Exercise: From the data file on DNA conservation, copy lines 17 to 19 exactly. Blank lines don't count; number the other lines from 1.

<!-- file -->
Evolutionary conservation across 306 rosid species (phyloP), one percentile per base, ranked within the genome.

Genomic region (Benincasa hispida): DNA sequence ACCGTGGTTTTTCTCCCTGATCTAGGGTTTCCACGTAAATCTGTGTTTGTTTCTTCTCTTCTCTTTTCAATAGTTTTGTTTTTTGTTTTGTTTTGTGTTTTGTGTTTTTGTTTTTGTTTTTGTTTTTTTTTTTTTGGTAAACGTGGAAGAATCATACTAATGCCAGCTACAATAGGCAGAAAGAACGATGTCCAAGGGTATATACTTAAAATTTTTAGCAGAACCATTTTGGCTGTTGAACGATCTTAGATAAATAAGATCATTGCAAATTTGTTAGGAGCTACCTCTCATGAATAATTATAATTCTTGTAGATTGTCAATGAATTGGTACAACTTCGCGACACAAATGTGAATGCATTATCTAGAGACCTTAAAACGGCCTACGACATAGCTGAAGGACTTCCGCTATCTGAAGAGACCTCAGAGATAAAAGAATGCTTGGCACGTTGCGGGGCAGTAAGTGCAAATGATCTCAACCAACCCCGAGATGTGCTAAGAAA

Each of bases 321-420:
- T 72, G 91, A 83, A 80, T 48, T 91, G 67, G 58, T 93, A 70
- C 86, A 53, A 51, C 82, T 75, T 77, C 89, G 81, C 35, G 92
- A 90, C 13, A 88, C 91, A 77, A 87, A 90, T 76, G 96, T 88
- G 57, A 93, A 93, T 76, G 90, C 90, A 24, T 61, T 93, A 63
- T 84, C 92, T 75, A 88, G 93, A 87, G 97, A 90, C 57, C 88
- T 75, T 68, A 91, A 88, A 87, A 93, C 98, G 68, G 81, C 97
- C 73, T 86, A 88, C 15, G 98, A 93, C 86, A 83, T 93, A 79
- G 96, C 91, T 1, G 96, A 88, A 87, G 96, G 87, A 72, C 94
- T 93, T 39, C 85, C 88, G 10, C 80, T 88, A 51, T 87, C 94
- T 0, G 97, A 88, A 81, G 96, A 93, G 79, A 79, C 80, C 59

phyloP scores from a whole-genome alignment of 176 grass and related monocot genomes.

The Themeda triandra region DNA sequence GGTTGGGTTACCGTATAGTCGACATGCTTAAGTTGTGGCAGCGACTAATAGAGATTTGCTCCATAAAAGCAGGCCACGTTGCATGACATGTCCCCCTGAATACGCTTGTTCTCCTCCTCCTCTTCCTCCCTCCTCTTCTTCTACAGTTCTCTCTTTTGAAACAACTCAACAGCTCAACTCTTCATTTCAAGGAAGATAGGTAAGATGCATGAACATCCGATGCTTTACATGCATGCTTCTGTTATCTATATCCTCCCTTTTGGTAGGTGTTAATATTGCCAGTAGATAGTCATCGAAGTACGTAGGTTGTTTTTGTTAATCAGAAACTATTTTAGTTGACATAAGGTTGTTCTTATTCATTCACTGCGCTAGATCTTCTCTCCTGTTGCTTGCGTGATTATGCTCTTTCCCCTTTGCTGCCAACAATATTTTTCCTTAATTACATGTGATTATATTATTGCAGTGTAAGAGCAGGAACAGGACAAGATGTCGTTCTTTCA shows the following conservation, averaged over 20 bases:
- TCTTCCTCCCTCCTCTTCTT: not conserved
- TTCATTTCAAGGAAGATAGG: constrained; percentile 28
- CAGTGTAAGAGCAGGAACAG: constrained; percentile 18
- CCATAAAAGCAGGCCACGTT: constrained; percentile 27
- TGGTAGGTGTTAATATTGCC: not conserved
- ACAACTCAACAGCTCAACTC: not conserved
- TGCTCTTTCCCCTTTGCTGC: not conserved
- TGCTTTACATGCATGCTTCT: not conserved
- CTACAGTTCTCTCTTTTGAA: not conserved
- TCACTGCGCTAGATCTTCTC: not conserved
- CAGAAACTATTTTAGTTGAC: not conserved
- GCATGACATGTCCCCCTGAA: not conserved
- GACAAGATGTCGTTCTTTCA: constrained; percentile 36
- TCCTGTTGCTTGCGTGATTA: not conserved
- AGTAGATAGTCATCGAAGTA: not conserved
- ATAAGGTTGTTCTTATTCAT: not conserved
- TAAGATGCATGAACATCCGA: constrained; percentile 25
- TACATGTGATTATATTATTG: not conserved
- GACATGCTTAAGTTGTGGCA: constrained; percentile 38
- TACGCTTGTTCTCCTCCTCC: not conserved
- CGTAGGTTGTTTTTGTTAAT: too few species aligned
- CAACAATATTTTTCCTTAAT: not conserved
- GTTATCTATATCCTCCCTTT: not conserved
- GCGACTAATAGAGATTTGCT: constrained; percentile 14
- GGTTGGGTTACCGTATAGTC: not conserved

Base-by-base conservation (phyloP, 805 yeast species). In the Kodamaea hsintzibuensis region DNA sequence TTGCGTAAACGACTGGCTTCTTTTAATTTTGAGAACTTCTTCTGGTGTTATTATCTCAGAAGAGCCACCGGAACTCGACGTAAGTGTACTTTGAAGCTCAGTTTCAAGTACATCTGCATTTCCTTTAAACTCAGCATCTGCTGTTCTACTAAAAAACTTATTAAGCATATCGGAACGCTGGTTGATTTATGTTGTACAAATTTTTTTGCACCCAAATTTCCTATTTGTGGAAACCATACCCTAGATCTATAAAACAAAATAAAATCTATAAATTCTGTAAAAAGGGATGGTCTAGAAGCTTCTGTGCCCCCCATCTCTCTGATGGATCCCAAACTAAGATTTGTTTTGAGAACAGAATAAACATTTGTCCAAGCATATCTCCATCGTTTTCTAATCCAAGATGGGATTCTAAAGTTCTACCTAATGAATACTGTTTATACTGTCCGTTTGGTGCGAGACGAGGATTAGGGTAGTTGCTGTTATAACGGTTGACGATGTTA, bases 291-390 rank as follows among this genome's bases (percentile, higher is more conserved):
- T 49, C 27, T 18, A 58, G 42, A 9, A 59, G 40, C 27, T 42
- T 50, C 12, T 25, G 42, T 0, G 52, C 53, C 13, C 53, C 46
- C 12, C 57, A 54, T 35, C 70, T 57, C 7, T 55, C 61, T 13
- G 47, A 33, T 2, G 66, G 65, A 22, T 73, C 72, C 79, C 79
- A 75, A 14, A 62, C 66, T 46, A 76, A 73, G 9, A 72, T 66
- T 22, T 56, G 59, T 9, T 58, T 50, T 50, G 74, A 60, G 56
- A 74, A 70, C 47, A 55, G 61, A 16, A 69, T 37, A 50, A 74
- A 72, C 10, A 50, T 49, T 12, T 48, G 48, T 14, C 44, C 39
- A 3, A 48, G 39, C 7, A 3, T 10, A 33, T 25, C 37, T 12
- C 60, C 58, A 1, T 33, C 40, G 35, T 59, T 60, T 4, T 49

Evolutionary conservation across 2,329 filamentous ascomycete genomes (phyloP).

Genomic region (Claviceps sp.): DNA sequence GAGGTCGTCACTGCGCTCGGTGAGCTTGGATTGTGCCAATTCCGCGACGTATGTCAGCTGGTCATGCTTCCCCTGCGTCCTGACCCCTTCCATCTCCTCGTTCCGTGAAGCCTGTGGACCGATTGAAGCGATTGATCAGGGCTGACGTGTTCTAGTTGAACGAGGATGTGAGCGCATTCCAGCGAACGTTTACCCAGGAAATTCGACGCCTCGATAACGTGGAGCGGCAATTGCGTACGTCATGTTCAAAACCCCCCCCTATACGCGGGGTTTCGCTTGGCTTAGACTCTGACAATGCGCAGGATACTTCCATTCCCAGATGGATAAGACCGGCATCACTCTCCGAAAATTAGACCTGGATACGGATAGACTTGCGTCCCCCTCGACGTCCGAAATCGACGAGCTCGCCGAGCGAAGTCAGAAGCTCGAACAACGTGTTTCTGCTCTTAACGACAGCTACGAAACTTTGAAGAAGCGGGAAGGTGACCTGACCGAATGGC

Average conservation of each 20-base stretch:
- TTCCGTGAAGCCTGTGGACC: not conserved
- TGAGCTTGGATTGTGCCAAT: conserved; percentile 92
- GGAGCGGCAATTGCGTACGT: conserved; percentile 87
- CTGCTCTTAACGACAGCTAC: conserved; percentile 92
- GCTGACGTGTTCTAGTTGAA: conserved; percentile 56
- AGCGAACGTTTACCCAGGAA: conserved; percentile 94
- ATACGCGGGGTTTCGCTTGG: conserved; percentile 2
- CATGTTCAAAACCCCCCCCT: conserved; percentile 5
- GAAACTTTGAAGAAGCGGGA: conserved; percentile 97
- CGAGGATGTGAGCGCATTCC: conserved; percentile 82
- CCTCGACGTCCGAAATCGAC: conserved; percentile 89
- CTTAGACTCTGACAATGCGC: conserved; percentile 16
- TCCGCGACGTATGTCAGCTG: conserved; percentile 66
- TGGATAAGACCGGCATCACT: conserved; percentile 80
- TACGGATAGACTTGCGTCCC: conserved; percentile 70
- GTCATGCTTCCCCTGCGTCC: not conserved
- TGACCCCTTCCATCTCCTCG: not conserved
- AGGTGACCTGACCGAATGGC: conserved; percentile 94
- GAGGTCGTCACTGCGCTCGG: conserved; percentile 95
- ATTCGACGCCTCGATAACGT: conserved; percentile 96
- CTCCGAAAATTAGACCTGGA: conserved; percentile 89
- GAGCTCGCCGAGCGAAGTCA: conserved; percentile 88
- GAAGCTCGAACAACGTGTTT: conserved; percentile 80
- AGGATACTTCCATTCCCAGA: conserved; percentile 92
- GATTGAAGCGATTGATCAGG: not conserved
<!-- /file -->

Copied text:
- TTCATTTCAAGGAAGATAGG: constrained; percentile 28
- CAGTGTAAGAGCAGGAACAG: constrained; percentile 18
- CCATAAAAGCAGGCCACGTT: constrained; percentile 27